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Dispersion Model Parameters that Affect the Impacts from Area Sources using AERMOD

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Previous studies have cited differences in predicted impacts from the Industrial Source Complex (ISC) model and the AERMOD model (Diosey, 2002 and Porter, 2003). These studies compared the overall difference of the models when predicting impacts from treatment process as a whole. More recent studies (Porter, 2004 and 2007) have cited the difference in predictions for point or area sources when the different dispersion models were used.

One particular issue identified in the U.S. Environmental Protection Agency's (EPA) model performance evaluation was that low level point sources from process units tended to be under-predicted by AERMOD relative to ISC, while area sources tended to be over-predicted. This suggests that odor impacts using AERMOD would shift the control strategies from reducing offsite odor impacts from enclosed process areas (headworks facilities and solids processing) to open tanks and basins (primary clarifiers and aeration basins).

This study examines the point and area source algorithms in the AERMOD model and discusses how differences occur. While EPA used field studies to demonstrate the performance of the AERMOD model, these field studies were not representative of short process stacks or open basins. Thus, the differences may in part be due to the changes in the dispersion algorithm or in the way the atmospheric boundary layer is characterized in the more refined AERMOD dispersion model.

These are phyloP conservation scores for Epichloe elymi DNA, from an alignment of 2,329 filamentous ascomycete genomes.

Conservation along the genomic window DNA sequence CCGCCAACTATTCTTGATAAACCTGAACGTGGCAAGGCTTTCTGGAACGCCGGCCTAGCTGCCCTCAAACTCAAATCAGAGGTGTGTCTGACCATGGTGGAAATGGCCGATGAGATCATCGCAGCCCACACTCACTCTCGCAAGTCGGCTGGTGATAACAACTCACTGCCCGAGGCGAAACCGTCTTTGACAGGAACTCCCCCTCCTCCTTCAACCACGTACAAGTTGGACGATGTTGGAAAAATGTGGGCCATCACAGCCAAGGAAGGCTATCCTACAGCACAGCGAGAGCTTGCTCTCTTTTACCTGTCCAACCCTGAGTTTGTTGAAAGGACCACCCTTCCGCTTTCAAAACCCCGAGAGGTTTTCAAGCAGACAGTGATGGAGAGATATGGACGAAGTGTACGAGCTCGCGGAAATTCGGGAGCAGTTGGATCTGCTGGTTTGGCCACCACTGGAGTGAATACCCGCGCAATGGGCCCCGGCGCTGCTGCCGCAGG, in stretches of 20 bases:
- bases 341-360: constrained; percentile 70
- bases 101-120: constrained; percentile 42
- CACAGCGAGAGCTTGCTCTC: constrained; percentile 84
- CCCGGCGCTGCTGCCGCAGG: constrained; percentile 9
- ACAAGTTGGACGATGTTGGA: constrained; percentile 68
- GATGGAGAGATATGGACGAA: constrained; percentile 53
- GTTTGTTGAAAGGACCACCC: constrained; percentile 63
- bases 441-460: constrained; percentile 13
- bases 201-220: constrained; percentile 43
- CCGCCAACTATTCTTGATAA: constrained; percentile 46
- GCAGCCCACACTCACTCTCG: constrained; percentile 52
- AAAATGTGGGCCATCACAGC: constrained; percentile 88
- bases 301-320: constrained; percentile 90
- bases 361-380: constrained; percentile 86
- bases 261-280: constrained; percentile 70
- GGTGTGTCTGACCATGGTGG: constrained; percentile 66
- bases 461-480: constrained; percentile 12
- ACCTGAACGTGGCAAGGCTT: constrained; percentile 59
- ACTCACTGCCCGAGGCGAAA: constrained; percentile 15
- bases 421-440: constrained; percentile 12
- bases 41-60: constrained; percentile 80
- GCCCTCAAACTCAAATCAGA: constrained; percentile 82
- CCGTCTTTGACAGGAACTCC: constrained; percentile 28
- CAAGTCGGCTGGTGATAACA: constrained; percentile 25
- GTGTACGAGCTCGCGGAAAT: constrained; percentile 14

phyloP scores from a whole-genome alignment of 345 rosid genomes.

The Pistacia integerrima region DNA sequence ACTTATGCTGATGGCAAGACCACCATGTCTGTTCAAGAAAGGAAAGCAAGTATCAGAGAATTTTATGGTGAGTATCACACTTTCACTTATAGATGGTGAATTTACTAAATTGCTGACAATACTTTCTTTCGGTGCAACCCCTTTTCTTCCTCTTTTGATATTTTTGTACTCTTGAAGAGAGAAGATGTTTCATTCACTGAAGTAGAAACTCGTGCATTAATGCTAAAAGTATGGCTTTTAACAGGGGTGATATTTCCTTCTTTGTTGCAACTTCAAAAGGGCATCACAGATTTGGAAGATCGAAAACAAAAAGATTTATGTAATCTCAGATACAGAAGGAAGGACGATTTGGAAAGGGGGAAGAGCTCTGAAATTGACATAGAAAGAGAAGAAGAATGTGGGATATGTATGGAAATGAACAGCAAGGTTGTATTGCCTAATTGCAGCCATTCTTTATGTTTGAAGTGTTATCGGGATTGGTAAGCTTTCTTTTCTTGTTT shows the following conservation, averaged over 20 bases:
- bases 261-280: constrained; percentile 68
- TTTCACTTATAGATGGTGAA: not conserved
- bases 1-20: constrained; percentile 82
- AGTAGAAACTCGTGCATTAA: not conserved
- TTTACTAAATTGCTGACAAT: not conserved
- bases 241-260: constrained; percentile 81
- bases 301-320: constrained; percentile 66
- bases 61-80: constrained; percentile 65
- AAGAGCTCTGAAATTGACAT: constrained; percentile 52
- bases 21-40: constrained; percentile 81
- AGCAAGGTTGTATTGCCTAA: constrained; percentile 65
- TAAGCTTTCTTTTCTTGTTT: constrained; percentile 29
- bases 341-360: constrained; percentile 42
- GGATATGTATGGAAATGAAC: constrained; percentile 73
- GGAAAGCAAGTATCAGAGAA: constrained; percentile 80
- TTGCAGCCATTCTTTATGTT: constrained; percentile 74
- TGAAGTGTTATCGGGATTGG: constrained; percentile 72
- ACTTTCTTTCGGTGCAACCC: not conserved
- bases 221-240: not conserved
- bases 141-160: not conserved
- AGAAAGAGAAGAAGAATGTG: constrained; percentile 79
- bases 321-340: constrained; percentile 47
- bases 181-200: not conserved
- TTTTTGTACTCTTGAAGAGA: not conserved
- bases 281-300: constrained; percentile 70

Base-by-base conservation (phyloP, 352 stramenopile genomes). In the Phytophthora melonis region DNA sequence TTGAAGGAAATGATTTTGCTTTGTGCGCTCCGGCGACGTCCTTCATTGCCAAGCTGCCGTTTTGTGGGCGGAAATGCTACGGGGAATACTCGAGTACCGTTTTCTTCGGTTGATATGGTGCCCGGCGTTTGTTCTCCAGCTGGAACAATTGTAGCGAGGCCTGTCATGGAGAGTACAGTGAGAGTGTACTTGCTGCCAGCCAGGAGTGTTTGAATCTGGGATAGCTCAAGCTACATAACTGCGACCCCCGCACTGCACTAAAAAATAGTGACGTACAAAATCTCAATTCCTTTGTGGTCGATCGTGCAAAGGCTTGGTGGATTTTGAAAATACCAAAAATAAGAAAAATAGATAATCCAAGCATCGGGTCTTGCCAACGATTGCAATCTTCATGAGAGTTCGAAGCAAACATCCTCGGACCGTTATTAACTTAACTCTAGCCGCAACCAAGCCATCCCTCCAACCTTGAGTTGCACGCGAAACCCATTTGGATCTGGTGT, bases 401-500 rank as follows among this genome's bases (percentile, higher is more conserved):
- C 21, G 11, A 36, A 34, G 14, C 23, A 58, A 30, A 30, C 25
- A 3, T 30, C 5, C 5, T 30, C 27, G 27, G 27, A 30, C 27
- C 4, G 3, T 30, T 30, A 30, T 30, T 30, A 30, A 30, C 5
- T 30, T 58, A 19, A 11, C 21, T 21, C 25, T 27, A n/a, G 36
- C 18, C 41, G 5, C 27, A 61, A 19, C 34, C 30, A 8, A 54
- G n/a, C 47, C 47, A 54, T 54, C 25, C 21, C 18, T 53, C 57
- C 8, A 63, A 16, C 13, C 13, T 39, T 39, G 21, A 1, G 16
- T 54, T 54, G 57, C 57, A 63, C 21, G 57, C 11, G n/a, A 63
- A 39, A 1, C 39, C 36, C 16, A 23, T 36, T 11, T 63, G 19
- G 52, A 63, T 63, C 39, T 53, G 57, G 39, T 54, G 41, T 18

Key to both the characterization of the surface boundary layer and dispersion algorithm is the way in which the local land use parameters, albedo, surface roughness, and Bowen ratio are defined. A comparison is made that highlights the sensitivity of the AERMOD model to the selection of land use parameters for predicting offsite odor impacts. The treatment of vertical temperature and wind speed lapse rates is also discussed because lower wind speeds along the near surface layer could result in higher offsite odor impacts.

While the AERMOD model will generally predict impacts that are 30 to 40 percent lower than ISCST3, some impacts can be 25 percent higher when subject to the influences of building cavity and wake effects or more than 60 percent lower when impacting elevated terrain.
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Document Type: Research Article

Publication date: 2008-01-01

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